Radical Women: Fighting for Power and the Vote in New Jersey!
Tune in on Zoom for a joint program with the Newark History Society and the Newark Public Library.
“Taxation without representation is tyranny.”
“In New Jersey, women and negroes voted from 1776 to 1807, a period of thirty-one years…There is no evidence that women and free negroes abused or neglected their political privileges…It does not appear that (they) were more implicated in the frauds than the white men and they seemed to have been made the scapegoats.” – Lucy Stone
Though not seen as radical today, the nineteenth and early twentieth century women’s rights movement exploded deeply held beliefs about women’s proper roles within the home and in the wider community.
Women’s rights were an emotional and heavily disputed issue with profound economic and political implications. For many women, achieving the vote was part of a larger struggle against racism, anti-immigrant sentiment, and economic exploitation.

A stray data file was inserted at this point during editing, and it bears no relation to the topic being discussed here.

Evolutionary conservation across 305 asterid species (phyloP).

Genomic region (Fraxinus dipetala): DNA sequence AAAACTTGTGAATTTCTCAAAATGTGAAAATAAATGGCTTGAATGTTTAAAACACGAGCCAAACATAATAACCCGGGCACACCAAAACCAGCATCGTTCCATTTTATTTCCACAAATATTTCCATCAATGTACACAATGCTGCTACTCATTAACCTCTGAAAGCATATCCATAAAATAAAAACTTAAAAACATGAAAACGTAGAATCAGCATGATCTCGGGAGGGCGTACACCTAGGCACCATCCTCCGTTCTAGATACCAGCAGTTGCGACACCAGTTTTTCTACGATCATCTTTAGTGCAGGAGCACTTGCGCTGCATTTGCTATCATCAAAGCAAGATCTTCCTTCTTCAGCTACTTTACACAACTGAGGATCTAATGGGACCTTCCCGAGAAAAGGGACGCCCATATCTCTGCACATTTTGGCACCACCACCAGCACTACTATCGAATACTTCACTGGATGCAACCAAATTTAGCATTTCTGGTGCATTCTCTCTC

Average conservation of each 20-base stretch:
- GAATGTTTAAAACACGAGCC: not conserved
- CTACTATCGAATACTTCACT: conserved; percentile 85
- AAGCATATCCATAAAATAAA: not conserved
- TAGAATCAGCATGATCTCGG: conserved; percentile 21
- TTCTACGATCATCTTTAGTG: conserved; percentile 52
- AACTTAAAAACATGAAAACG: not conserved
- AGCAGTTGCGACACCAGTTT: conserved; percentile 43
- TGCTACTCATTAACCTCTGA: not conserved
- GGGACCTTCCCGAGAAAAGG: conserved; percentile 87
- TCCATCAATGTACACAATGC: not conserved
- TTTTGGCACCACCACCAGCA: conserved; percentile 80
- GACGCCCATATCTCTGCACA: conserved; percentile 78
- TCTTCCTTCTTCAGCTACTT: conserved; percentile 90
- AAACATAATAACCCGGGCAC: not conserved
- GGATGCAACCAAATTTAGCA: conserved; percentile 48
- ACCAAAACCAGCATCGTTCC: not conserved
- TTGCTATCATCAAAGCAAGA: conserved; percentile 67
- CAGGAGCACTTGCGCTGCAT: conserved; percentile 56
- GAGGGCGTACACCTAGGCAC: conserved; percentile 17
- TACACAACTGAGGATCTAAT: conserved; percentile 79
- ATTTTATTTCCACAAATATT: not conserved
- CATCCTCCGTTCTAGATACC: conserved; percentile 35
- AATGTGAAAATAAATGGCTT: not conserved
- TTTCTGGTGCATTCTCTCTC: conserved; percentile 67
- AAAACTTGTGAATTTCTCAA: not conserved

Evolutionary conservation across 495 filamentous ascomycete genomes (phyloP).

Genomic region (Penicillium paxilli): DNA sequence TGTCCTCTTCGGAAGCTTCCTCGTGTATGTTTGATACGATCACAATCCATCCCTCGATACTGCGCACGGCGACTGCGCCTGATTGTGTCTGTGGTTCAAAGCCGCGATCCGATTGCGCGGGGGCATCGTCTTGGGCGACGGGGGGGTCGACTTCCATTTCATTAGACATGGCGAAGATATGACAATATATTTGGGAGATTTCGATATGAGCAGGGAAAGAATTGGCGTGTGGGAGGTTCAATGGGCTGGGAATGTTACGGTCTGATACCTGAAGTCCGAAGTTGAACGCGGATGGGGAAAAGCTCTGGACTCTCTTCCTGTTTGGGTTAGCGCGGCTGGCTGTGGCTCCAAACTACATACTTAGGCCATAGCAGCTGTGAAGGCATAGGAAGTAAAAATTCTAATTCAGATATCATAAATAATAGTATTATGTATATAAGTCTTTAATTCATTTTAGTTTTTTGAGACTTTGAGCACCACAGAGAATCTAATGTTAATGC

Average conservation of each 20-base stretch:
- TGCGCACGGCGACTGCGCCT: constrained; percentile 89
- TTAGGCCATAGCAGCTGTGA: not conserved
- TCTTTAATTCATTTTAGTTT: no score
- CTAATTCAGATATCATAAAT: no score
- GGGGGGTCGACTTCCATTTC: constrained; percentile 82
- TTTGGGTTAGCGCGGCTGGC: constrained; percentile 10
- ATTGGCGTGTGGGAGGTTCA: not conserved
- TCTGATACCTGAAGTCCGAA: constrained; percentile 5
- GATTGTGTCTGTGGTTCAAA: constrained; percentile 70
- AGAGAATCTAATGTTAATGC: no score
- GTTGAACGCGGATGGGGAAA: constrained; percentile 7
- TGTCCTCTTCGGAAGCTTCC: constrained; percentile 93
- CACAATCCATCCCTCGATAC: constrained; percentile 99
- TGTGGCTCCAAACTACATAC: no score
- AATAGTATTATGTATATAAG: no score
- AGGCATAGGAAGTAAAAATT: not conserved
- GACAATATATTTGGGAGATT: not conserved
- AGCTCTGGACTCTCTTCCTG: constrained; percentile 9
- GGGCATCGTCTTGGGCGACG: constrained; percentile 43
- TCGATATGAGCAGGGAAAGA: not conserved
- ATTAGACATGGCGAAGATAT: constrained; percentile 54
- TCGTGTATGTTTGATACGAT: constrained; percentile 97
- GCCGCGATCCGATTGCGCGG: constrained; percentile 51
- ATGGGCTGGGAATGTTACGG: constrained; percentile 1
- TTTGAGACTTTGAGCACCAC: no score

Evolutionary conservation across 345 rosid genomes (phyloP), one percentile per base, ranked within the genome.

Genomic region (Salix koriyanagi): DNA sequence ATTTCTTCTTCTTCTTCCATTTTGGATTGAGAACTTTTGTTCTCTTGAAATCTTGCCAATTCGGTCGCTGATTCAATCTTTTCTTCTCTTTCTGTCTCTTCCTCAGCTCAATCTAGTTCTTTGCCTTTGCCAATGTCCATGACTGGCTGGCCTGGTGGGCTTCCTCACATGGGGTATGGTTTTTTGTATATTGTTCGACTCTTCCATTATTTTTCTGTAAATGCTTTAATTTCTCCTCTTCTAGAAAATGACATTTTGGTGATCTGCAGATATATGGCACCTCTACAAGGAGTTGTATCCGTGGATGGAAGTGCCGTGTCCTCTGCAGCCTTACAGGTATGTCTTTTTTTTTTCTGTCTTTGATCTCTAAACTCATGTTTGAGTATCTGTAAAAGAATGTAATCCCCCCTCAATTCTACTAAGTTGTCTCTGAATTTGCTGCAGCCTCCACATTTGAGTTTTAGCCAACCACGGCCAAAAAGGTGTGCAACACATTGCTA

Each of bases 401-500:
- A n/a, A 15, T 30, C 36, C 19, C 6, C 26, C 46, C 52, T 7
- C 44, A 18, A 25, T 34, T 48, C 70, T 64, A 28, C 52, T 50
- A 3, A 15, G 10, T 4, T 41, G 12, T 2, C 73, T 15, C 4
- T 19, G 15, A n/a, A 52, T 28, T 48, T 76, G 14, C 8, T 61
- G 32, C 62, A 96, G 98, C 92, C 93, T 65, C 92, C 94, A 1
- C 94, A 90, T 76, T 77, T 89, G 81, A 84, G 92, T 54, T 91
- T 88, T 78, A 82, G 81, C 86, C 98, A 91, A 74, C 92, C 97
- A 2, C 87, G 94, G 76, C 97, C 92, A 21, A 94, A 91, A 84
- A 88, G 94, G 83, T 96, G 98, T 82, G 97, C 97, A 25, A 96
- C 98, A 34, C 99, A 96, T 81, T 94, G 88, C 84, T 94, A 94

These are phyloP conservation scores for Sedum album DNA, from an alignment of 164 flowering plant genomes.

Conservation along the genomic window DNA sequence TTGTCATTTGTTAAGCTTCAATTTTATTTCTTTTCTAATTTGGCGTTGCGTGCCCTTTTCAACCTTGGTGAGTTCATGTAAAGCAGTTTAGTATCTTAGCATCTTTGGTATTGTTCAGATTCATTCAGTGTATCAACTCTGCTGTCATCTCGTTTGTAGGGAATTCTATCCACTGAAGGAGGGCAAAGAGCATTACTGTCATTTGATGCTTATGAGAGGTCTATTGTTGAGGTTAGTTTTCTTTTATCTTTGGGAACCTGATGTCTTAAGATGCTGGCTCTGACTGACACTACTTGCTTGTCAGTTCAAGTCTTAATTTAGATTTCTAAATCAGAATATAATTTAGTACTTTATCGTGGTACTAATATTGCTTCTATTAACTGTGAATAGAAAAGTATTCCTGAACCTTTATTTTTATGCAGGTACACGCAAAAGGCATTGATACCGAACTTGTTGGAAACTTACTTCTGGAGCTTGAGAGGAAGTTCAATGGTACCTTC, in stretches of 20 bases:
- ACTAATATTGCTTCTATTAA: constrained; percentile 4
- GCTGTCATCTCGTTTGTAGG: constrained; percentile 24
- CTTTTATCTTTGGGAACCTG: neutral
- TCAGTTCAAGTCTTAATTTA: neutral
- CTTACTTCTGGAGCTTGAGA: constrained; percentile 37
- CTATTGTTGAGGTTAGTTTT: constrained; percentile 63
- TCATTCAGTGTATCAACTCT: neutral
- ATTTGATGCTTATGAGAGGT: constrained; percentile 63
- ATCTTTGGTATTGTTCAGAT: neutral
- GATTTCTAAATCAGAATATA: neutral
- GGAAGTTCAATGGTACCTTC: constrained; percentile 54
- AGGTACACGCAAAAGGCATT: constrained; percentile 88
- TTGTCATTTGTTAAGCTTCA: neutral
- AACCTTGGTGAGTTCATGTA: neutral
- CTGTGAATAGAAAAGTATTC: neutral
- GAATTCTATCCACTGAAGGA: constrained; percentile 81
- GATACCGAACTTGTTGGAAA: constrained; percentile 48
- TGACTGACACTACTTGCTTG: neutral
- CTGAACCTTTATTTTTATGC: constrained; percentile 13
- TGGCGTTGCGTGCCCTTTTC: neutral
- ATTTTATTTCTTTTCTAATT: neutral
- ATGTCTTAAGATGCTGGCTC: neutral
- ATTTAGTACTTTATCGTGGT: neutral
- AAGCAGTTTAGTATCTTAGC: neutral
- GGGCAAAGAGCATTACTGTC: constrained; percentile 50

Women from a wide variety of backgrounds petitioned and agitated relentlessly to get the vote. Suffragists included women who were rich and poor, Black and white, native born and immigrant. Sometimes in alliance with each other and sometimes in conflict, diverse women fought for equality and challenged the notion that a woman’s place was in the home.
Thank you to the galleries and artists who have generously loaned their art for inclusion in this exhibition including: Gallery Aferro, Gladys Grauer (In Memoriam), Donna Conklin, Asha Ganpat, Diane Savona and Leslie Sheryll.
Newark Public Library has received a project grant from the New Jersey Historical Commission, a division of the Department of State.